Bitcoin Developer Jimmy Song: Private Blockchains Make ‘Zero Sense’

via ct

Bitcoin (BTC) developer Jimmy Song stated that using blockchain tech for a private, centralized system, such as an enterprise, ‘makes zero sense’ in an interview with Laura Shin June 26.

Song, also a venture partner at Blockchain Capital, spoke on the podcast Unchained about his work as an architect on an enterprise private blockchain at Paxos for two years, noting that he “couldn’t” make a private blockchain work:

“Every single time I came back to the same thing, you have to have some central point of failure, in which case a blockchain makes zero sense […] I tried so hard […] to make that work, and I couldn’t find the way to do it without centralizing a large part of it, at which point it kind of becomes pointless.”

Song then explained the difference between a federated system for blockchain, mentioning Blockstream, as well as other enterprise private blockchains like IBM’s Hyperledger and Corda. In Song’s words, there are two problems that prevent the technology from working: “the oracle problem [and] the regulator problem.”

Song explains how the “oracle problem” comes up when you bind a real world asset to the blockchain:

“Once you do that, then you lose a lot of the protections that you get from say, the gold bar being in the vault. Say, if somebody steals that token, who does that gold bar belong to?”

The “regulator problem” Song refers to involves the need for a regulator to have “direct access” to a blockchain, specifically a private federated chain.

Song then uses the Hyperledger platform as an example of the centralization issue, explaining how their “ordering service” is really a central point that determines which transactions are added to the blockchain:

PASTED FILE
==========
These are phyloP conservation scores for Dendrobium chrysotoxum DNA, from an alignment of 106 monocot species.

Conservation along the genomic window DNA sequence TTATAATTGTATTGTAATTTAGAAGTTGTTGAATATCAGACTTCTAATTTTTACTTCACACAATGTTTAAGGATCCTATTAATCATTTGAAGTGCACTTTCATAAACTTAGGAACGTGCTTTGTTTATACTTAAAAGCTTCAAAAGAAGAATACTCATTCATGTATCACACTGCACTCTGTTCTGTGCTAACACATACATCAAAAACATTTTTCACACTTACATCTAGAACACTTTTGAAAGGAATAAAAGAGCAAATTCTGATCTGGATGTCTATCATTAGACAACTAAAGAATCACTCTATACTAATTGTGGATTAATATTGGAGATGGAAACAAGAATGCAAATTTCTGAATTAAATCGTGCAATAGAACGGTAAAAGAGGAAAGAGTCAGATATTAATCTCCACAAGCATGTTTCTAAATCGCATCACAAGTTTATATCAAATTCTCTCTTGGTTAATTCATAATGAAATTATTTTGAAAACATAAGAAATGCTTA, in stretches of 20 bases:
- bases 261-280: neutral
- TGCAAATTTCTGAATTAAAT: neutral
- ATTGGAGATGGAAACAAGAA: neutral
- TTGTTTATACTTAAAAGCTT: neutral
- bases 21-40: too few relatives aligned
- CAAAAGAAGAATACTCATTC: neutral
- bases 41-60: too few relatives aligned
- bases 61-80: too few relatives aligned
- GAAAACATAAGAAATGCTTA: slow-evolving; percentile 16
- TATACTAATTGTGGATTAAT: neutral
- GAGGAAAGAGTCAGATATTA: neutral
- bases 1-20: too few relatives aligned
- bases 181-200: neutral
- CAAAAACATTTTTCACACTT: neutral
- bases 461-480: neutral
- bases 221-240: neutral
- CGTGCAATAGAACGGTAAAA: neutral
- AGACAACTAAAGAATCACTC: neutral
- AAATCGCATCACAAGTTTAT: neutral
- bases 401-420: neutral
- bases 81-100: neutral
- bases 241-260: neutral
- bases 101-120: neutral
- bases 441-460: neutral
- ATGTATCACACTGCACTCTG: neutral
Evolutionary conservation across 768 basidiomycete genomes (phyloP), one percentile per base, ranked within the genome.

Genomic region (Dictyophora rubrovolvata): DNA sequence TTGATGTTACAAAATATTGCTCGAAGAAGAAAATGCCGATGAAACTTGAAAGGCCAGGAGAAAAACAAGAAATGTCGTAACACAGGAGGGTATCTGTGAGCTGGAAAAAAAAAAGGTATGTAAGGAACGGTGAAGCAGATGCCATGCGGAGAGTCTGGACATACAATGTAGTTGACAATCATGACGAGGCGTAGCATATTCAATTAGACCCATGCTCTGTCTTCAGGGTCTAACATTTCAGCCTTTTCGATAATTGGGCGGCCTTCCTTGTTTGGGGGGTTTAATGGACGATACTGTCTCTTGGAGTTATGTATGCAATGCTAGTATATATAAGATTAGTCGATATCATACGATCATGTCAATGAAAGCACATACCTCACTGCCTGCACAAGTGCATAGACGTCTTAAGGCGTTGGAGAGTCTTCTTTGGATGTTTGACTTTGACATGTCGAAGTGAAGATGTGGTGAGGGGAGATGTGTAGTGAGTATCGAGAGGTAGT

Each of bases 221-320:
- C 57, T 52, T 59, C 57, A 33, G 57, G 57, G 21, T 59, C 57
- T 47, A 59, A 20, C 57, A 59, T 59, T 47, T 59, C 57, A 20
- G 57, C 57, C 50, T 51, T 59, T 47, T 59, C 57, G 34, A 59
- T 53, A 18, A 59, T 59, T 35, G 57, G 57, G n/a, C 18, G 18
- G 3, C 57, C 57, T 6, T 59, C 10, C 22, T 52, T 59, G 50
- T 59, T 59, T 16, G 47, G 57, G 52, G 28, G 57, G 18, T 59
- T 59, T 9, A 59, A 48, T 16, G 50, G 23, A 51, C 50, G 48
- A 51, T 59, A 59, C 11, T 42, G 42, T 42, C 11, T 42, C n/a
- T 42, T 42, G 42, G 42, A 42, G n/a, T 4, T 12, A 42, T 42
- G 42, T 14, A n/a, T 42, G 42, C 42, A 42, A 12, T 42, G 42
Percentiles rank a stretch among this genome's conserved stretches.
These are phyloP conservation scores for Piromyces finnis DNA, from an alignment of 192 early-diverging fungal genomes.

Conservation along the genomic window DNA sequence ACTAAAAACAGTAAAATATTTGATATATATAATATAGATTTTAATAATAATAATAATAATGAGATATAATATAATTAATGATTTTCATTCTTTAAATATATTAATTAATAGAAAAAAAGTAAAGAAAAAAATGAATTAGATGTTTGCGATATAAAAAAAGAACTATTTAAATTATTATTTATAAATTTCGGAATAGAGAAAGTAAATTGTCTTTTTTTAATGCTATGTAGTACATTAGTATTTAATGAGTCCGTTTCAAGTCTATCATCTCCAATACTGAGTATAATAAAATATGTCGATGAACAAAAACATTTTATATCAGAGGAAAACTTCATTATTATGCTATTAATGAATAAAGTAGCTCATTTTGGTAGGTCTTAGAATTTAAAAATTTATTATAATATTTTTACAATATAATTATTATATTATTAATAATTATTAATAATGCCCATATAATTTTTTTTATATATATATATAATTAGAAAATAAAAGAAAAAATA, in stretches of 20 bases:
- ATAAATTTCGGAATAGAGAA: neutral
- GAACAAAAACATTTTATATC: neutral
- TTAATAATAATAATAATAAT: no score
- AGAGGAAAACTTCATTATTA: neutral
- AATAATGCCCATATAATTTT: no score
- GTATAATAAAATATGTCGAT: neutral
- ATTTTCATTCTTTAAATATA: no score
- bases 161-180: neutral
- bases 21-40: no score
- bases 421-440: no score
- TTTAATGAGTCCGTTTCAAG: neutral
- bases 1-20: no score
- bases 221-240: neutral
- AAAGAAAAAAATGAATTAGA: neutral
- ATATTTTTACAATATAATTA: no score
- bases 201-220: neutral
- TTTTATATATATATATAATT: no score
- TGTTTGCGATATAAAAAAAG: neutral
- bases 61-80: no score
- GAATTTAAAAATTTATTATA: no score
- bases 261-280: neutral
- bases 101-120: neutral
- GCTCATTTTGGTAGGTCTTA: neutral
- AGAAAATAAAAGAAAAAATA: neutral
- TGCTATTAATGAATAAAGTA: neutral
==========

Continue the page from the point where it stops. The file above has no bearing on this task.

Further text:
“It’s actually a very powerful central entity […] they get to determine the order, that’s kind of a central point of failure to me.”

Song also brings up the economics behind a given company employing blockchain technology, arguing that an enterprise would need to centrally control the system in order to profit from it:

“You need to justify why they’re paying you […] if they’re just running software and you’re not really doing anything, then it doesn’t really make sense.”

Also during the interview, Song set his terms for a recent bet made with Ethereum (ETH) co-founder Joseph Lubin during this year’s Consensus conference, where Lubin wagered “any amount of Bitcoin” that Song is wrong that most blockchain-based projects will be obsolete in five years.

In February of this year, Song announced an initiative designed to educate and compensate Bitcoin developers.


Just did video on this. I disagree with Jimmy. Enterprises should be experimenting with blockchain. Even if it’s “useless” right now.


To me i just dont see the value in it vs a traditional database? I dont get the whole private blockchain thing… if its private, why is there a need for consensus or am i missing the point?


Lol good answer - Why didnt i watch the video.


Centralised systems have their place and especially in places like China, Russia and parts of the Middle East, where control over the system is crucial for the economy.

I do think that at some point, centrally controlled Govt technology for digital currency will take over. Whether that is blockchain technology or something else remains to be seen. Given some of the new hardware chips I can see in development, it is likely to be a hybrid technology that borrows aspects of blockchain and aspects of something new that MS, IBM and Intel are putting together and is a security chip.

Even with this technology coming down the line, blockchain will still be around. It takes a long time to switch technologies, even IPv6 has been around for over 2 decades and still not fully implemented.

Stay Fishy


I see the regulator problem as of minor consequence. IMO at present we consider providing that access only because the regulators are so clueless as to what blockchain can/ will do. Even some knowledgeable service vendors are screaming about the dangers of blockchain – it’s all very self serving.

I’d presume that in a decade or so - after they are up to speed - that entities will come up with good reasons to ask the regulators to refrain from getting into their blockchain systems.

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